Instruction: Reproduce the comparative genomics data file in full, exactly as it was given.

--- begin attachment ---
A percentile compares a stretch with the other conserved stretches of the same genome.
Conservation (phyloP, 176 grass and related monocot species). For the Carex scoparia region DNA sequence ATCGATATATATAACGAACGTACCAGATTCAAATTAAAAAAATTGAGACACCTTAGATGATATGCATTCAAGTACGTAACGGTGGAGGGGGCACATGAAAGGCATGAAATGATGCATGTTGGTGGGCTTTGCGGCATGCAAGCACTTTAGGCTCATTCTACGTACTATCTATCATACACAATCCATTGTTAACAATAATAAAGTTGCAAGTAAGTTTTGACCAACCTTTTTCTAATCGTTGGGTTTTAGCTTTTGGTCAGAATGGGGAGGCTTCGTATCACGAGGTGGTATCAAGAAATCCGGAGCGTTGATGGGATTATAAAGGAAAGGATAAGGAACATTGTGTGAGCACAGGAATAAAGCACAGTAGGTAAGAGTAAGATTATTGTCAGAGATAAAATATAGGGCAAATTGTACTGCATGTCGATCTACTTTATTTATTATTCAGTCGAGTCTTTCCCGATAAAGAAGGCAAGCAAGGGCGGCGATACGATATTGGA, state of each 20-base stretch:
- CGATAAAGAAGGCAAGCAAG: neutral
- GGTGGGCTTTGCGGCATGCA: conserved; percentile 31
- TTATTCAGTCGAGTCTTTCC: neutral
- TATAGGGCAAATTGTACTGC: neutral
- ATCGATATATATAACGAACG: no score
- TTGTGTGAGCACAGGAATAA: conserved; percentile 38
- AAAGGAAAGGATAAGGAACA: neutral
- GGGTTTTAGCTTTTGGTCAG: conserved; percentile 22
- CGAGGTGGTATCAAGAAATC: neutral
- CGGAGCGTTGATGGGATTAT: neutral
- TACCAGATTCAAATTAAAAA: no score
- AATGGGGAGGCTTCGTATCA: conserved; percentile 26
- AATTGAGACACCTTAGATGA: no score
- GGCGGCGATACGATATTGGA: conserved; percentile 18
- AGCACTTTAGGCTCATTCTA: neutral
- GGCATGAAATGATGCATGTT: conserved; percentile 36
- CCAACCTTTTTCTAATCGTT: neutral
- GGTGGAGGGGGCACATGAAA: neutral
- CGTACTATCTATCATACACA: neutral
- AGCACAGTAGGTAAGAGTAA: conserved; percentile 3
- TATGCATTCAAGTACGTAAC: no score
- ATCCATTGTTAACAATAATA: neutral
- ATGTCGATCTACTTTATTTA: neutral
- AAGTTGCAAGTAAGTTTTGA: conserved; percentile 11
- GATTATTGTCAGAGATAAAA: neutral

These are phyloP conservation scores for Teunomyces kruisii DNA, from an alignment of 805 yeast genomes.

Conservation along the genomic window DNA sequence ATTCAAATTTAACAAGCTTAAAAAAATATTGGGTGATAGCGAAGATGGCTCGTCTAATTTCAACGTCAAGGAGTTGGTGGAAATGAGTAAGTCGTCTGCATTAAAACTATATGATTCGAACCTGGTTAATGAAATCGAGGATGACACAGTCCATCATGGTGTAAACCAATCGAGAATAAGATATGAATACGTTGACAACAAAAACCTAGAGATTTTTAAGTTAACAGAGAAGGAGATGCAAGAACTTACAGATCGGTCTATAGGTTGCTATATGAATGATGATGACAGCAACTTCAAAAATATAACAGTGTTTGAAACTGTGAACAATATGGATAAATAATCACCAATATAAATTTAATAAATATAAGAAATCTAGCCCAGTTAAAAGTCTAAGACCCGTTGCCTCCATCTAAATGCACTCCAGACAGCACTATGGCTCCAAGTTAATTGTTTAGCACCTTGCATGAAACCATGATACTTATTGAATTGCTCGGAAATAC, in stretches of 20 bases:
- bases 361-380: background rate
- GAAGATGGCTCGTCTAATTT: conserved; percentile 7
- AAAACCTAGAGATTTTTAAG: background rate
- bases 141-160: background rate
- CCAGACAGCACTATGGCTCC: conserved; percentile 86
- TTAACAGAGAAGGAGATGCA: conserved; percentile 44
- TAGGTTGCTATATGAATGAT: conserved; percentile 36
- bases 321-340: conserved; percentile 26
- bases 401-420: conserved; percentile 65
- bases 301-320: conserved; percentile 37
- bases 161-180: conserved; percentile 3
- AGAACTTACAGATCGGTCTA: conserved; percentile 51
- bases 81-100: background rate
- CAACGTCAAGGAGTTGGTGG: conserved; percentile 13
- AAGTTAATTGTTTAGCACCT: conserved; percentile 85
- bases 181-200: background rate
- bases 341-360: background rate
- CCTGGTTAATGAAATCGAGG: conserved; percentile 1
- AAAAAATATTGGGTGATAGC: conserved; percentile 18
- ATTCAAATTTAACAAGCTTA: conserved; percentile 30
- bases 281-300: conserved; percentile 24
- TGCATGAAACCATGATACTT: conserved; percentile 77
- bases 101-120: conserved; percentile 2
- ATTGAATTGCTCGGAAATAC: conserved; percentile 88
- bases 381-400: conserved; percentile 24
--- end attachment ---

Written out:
A percentile compares a stretch with the other conserved stretches of the same genome.
Conservation (phyloP, 176 grass and related monocot species). For the Carex scoparia region DNA sequence ATCGATATATATAACGAACGTACCAGATTCAAATTAAAAAAATTGAGACACCTTAGATGATATGCATTCAAGTACGTAACGGTGGAGGGGGCACATGAAAGGCATGAAATGATGCATGTTGGTGGGCTTTGCGGCATGCAAGCACTTTAGGCTCATTCTACGTACTATCTATCATACACAATCCATTGTTAACAATAATAAAGTTGCAAGTAAGTTTTGACCAACCTTTTTCTAATCGTTGGGTTTTAGCTTTTGGTCAGAATGGGGAGGCTTCGTATCACGAGGTGGTATCAAGAAATCCGGAGCGTTGATGGGATTATAAAGGAAAGGATAAGGAACATTGTGTGAGCACAGGAATAAAGCACAGTAGGTAAGAGTAAGATTATTGTCAGAGATAAAATATAGGGCAAATTGTACTGCATGTCGATCTACTTTATTTATTATTCAGTCGAGTCTTTCCCGATAAAGAAGGCAAGCAAGGGCGGCGATACGATATTGGA, state of each 20-base stretch:
- CGATAAAGAAGGCAAGCAAG: neutral
- GGTGGGCTTTGCGGCATGCA: conserved; percentile 31
- TTATTCAGTCGAGTCTTTCC: neutral
- TATAGGGCAAATTGTACTGC: neutral
- ATCGATATATATAACGAACG: no score
- TTGTGTGAGCACAGGAATAA: conserved; percentile 38
- AAAGGAAAGGATAAGGAACA: neutral
- GGGTTTTAGCTTTTGGTCAG: conserved; percentile 22
- CGAGGTGGTATCAAGAAATC: neutral
- CGGAGCGTTGATGGGATTAT: neutral
- TACCAGATTCAAATTAAAAA: no score
- AATGGGGAGGCTTCGTATCA: conserved; percentile 26
- AATTGAGACACCTTAGATGA: no score
- GGCGGCGATACGATATTGGA: conserved; percentile 18
- AGCACTTTAGGCTCATTCTA: neutral
- GGCATGAAATGATGCATGTT: conserved; percentile 36
- CCAACCTTTTTCTAATCGTT: neutral
- GGTGGAGGGGGCACATGAAA: neutral
- CGTACTATCTATCATACACA: neutral
- AGCACAGTAGGTAAGAGTAA: conserved; percentile 3
- TATGCATTCAAGTACGTAAC: no score
- ATCCATTGTTAACAATAATA: neutral
- ATGTCGATCTACTTTATTTA: neutral
- AAGTTGCAAGTAAGTTTTGA: conserved; percentile 11
- GATTATTGTCAGAGATAAAA: neutral

These are phyloP conservation scores for Teunomyces kruisii DNA, from an alignment of 805 yeast genomes.

Conservation along the genomic window DNA sequence ATTCAAATTTAACAAGCTTAAAAAAATATTGGGTGATAGCGAAGATGGCTCGTCTAATTTCAACGTCAAGGAGTTGGTGGAAATGAGTAAGTCGTCTGCATTAAAACTATATGATTCGAACCTGGTTAATGAAATCGAGGATGACACAGTCCATCATGGTGTAAACCAATCGAGAATAAGATATGAATACGTTGACAACAAAAACCTAGAGATTTTTAAGTTAACAGAGAAGGAGATGCAAGAACTTACAGATCGGTCTATAGGTTGCTATATGAATGATGATGACAGCAACTTCAAAAATATAACAGTGTTTGAAACTGTGAACAATATGGATAAATAATCACCAATATAAATTTAATAAATATAAGAAATCTAGCCCAGTTAAAAGTCTAAGACCCGTTGCCTCCATCTAAATGCACTCCAGACAGCACTATGGCTCCAAGTTAATTGTTTAGCACCTTGCATGAAACCATGATACTTATTGAATTGCTCGGAAATAC, in stretches of 20 bases:
- bases 361-380: background rate
- GAAGATGGCTCGTCTAATTT: conserved; percentile 7
- AAAACCTAGAGATTTTTAAG: background rate
- bases 141-160: background rate
- CCAGACAGCACTATGGCTCC: conserved; percentile 86
- TTAACAGAGAAGGAGATGCA: conserved; percentile 44
- TAGGTTGCTATATGAATGAT: conserved; percentile 36
- bases 321-340: conserved; percentile 26
- bases 401-420: conserved; percentile 65
- bases 301-320: conserved; percentile 37
- bases 161-180: conserved; percentile 3
- AGAACTTACAGATCGGTCTA: conserved; percentile 51
- bases 81-100: background rate
- CAACGTCAAGGAGTTGGTGG: conserved; percentile 13
- AAGTTAATTGTTTAGCACCT: conserved; percentile 85
- bases 181-200: background rate
- bases 341-360: background rate
- CCTGGTTAATGAAATCGAGG: conserved; percentile 1
- AAAAAATATTGGGTGATAGC: conserved; percentile 18
- ATTCAAATTTAACAAGCTTA: conserved; percentile 30
- bases 281-300: conserved; percentile 24
- TGCATGAAACCATGATACTT: conserved; percentile 77
- bases 101-120: conserved; percentile 2
- ATTGAATTGCTCGGAAATAC: conserved; percentile 88
- bases 381-400: conserved; percentile 24